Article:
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J Biol Chem. 2007 Jun 29;282(26):18879-85. Epub 2007 Apr 26.

Arabidopsis VTC2 encodes a GDP-L-galactose phosphorylase, the last unknown enzyme in the Smirnoff-Wheeler pathway to ascorbic acid in plants.

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Department of Chemistry and Biochemistry, Molecular Biology Institute, UCLA, Los Angeles, California 90095, USA.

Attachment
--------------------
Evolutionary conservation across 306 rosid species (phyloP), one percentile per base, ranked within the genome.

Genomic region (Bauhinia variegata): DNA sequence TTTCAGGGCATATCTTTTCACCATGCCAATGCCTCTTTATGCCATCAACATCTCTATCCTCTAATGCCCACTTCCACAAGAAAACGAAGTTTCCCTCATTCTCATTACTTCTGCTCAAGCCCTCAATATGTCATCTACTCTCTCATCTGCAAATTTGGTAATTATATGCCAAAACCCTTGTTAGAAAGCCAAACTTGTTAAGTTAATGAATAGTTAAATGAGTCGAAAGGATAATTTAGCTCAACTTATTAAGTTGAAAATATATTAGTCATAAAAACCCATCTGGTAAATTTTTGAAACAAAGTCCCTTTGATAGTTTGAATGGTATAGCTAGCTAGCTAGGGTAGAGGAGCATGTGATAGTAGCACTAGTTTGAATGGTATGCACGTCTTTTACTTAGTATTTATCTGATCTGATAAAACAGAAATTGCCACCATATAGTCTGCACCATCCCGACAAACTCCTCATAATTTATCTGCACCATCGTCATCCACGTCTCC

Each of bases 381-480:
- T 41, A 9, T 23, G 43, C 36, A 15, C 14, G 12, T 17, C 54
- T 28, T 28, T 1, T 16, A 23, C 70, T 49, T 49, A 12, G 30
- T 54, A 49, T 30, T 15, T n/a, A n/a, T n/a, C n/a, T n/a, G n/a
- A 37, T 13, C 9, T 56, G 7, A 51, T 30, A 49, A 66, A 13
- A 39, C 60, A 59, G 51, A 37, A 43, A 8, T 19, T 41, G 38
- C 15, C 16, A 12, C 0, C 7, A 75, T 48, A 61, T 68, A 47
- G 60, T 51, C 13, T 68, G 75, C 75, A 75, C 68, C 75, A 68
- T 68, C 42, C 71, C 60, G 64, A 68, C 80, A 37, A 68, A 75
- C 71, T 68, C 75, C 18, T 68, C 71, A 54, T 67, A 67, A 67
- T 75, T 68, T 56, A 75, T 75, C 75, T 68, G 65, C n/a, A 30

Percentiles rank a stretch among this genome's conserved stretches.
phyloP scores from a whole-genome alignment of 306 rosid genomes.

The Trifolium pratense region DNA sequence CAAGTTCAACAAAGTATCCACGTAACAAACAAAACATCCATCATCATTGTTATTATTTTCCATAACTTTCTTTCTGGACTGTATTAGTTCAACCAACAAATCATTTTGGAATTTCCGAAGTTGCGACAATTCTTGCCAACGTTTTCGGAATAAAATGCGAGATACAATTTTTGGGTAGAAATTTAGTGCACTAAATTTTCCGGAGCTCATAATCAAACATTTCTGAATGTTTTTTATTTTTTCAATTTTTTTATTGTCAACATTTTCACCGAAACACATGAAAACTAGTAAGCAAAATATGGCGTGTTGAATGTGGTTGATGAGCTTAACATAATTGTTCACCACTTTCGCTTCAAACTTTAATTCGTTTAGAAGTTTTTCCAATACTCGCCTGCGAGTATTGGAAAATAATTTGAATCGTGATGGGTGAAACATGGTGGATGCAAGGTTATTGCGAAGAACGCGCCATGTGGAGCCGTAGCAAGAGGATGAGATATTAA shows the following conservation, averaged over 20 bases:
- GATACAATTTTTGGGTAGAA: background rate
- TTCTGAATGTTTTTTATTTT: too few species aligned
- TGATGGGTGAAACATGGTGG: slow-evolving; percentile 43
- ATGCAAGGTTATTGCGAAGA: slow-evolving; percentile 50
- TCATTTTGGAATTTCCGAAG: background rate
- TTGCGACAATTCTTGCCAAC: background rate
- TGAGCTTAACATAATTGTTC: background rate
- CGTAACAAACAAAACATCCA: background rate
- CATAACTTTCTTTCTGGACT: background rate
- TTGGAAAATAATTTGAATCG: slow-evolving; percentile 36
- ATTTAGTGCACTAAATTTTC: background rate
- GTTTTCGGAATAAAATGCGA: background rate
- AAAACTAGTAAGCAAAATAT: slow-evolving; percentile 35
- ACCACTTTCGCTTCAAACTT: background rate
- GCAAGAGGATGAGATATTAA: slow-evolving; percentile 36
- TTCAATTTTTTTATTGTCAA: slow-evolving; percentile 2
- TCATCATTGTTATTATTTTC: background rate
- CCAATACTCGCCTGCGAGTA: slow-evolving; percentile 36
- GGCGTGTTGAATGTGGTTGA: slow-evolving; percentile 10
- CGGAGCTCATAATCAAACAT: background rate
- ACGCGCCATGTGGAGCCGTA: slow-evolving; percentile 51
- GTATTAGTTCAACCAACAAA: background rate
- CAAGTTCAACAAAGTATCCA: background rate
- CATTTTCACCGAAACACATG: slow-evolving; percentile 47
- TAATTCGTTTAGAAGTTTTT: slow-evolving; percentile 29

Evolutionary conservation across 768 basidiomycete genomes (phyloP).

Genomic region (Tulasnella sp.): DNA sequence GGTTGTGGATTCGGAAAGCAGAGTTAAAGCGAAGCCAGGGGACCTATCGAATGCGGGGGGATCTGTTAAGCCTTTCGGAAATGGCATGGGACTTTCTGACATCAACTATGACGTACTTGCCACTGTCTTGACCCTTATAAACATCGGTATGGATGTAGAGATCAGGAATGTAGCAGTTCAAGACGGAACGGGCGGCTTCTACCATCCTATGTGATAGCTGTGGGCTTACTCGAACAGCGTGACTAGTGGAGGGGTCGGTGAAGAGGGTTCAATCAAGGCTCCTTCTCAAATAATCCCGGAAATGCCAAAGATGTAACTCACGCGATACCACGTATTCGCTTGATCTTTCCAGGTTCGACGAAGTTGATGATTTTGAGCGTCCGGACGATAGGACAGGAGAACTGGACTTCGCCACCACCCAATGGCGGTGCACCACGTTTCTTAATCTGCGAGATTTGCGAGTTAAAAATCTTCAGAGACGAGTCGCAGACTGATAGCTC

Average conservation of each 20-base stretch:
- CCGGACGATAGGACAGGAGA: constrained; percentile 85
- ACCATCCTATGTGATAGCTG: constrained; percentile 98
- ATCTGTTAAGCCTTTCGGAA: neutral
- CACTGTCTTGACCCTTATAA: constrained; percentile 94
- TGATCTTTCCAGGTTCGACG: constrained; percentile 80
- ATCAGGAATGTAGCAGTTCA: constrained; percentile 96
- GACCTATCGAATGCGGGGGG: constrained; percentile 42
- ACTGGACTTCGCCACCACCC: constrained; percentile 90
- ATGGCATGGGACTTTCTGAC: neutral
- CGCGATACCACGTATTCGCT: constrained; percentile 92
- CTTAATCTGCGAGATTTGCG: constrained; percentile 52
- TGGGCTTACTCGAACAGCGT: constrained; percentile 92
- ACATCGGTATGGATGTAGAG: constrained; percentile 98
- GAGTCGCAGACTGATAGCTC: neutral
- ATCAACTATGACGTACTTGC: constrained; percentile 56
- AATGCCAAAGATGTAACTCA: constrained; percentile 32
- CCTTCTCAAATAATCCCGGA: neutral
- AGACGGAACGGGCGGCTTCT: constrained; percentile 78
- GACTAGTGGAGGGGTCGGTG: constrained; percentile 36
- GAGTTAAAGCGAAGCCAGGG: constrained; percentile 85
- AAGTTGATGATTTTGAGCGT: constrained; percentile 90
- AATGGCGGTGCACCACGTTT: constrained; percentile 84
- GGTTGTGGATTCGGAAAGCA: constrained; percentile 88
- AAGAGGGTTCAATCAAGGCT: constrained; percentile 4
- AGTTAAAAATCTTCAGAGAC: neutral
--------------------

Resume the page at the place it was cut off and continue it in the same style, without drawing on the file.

The first committed step in the biosynthesis of L-ascorbate from D-glucose in plants requires conversion of GDP-L-galactose to L-galactose 1-phosphate by a previously unidentified enzyme. Here we show that the protein encoded by VTC2, a gene mutated in vitamin C-deficient Arabidopsis thaliana strains, is a member of the GalT/Apa1 branch of the histidine triad protein superfamily that catalyzes the conversion of GDP-L-galactose to L-galactose 1-phosphate in a reaction that consumes inorganic phosphate and produces GDP. In characterizing recombinant VTC2 from A. thaliana as a specific GDP-L-galactose/GDP-D-glucose phosphorylase, we conclude that enzymes catalyzing each of the ten steps of the Smirnoff-Wheeler pathway from glucose to ascorbate have been identified. Finally, we identify VTC2 homologs in plants, invertebrates, and vertebrates, suggesting that a similar reaction is used widely in nature.

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